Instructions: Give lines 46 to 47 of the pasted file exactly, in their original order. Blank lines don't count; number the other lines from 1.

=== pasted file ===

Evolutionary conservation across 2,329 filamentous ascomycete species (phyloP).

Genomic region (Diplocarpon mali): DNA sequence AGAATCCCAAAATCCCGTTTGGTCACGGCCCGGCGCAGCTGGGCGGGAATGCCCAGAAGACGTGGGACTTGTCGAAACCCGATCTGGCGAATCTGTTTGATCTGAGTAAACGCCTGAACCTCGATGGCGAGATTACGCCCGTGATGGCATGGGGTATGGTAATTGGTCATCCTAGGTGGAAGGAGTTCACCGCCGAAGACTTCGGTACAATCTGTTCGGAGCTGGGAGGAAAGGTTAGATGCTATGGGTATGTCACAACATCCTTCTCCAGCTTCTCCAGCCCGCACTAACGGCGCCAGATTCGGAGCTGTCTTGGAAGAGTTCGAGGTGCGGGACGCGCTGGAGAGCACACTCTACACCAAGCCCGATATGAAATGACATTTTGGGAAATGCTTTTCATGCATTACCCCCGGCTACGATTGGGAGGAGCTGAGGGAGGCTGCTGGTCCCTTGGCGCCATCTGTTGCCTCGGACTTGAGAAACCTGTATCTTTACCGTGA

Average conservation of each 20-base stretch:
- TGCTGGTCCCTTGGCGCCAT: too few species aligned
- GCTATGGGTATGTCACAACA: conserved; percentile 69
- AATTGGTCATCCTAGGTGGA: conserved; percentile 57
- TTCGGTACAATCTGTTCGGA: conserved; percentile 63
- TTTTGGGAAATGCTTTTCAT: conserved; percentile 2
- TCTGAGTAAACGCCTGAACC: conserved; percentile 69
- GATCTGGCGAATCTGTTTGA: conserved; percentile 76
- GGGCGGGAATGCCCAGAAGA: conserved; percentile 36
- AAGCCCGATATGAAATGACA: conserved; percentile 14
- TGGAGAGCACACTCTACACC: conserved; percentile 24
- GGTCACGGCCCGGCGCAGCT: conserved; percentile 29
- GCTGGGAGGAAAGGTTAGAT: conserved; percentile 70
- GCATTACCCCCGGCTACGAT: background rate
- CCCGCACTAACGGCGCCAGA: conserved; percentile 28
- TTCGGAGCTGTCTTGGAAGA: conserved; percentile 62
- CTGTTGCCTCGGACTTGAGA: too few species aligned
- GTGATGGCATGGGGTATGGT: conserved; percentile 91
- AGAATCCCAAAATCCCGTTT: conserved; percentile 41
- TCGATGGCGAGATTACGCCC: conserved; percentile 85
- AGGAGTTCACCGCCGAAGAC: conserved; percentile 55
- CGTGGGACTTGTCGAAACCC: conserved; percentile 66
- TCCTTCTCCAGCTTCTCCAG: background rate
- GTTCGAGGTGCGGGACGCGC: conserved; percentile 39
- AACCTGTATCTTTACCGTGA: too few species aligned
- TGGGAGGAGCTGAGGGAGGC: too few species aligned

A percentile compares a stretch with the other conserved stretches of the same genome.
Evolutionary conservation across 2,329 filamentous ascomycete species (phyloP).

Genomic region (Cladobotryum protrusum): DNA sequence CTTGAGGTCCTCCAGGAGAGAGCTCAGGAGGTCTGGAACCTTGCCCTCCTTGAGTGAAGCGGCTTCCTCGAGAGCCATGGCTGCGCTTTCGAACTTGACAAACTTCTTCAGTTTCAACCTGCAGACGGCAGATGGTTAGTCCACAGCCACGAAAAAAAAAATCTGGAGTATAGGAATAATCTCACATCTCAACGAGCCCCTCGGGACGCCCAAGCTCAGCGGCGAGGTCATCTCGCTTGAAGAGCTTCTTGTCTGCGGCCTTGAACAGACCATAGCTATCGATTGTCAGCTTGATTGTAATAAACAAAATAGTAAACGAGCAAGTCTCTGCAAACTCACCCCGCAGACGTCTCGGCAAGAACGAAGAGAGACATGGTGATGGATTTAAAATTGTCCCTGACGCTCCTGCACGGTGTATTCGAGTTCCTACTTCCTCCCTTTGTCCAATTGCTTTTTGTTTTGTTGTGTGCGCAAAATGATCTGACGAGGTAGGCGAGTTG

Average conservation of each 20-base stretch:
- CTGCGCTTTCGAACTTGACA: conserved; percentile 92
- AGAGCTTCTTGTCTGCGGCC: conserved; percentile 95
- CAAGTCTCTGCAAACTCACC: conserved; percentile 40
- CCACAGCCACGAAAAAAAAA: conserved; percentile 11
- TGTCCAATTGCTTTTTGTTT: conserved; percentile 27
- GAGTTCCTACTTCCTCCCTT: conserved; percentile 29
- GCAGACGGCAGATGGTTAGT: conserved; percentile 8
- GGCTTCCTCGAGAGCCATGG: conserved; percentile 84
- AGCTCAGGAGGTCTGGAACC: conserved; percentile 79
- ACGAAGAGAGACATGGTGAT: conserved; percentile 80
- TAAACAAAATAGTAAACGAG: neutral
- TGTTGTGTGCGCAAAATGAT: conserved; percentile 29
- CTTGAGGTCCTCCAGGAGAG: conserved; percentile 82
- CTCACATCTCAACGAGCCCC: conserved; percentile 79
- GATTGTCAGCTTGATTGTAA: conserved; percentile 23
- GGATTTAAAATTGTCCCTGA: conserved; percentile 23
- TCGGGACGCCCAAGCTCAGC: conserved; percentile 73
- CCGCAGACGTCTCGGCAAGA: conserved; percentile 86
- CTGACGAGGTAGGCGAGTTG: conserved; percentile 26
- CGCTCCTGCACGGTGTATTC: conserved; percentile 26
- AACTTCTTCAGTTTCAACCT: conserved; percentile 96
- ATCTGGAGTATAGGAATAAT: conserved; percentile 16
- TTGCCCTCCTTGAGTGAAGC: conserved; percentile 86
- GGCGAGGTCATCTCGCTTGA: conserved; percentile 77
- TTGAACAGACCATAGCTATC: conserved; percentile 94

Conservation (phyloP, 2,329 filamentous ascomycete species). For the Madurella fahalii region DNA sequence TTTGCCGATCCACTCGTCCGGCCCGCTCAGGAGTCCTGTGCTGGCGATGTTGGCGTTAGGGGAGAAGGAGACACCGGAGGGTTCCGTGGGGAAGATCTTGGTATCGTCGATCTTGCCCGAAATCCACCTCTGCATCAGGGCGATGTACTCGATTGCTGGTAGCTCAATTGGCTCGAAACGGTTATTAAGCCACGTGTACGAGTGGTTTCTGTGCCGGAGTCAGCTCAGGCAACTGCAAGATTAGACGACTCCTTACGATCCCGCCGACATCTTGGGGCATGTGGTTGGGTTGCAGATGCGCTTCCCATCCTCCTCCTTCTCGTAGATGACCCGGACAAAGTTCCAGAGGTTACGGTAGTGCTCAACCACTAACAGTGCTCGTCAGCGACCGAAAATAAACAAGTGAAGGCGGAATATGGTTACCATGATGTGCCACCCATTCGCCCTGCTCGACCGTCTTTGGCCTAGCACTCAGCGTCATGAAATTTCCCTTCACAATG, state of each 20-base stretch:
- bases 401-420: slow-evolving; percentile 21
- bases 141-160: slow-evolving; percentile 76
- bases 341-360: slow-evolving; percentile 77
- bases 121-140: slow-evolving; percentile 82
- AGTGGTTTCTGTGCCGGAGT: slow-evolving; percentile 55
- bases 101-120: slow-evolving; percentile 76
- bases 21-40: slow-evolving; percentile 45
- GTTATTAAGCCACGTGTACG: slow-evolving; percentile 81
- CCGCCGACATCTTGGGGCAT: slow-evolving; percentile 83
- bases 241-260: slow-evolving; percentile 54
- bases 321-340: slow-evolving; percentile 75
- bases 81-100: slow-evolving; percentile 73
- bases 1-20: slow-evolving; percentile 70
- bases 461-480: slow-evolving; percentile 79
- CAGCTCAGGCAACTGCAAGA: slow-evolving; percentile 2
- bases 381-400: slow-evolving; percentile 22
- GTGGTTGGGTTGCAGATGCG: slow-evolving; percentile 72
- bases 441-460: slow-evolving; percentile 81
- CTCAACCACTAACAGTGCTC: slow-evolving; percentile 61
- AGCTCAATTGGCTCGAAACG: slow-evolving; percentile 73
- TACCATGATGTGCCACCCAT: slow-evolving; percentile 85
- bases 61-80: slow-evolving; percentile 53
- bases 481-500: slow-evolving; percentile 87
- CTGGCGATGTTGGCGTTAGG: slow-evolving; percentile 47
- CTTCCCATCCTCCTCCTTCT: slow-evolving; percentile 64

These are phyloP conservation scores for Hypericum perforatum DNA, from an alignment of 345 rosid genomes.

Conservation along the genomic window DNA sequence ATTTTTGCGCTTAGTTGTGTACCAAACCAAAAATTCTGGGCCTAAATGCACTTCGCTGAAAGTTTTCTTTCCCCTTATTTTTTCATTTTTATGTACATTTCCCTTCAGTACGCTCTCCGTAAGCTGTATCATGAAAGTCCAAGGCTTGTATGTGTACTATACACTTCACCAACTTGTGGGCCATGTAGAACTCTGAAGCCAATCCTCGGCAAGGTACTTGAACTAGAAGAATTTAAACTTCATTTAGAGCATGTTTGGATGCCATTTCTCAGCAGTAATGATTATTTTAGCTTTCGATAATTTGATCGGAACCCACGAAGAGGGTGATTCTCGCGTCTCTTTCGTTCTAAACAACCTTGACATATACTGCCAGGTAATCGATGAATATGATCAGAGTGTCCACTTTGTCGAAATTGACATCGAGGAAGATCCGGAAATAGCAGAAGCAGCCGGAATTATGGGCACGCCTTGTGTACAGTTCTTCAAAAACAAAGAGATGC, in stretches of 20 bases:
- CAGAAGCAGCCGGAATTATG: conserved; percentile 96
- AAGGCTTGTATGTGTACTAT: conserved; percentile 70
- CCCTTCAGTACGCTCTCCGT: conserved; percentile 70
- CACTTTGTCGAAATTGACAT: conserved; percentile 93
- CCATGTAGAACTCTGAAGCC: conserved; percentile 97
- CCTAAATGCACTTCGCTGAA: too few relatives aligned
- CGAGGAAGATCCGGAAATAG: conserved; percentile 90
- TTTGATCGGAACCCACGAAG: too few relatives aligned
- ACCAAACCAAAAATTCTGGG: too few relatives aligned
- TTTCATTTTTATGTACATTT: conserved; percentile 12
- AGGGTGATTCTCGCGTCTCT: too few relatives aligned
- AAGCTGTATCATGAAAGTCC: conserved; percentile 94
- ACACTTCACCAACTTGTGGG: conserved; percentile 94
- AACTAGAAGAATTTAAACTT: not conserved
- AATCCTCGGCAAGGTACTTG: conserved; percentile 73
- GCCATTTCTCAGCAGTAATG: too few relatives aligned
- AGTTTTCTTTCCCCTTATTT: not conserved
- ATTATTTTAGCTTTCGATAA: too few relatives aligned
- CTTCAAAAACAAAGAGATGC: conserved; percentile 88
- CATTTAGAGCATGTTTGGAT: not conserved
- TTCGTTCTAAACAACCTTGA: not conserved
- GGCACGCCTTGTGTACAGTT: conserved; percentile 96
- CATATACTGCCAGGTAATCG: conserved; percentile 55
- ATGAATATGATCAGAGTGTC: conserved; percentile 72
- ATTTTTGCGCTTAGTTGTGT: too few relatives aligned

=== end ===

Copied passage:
- CTCACATCTCAACGAGCCCC: conserved; percentile 79
- GATTGTCAGCTTGATTGTAA: conserved; percentile 23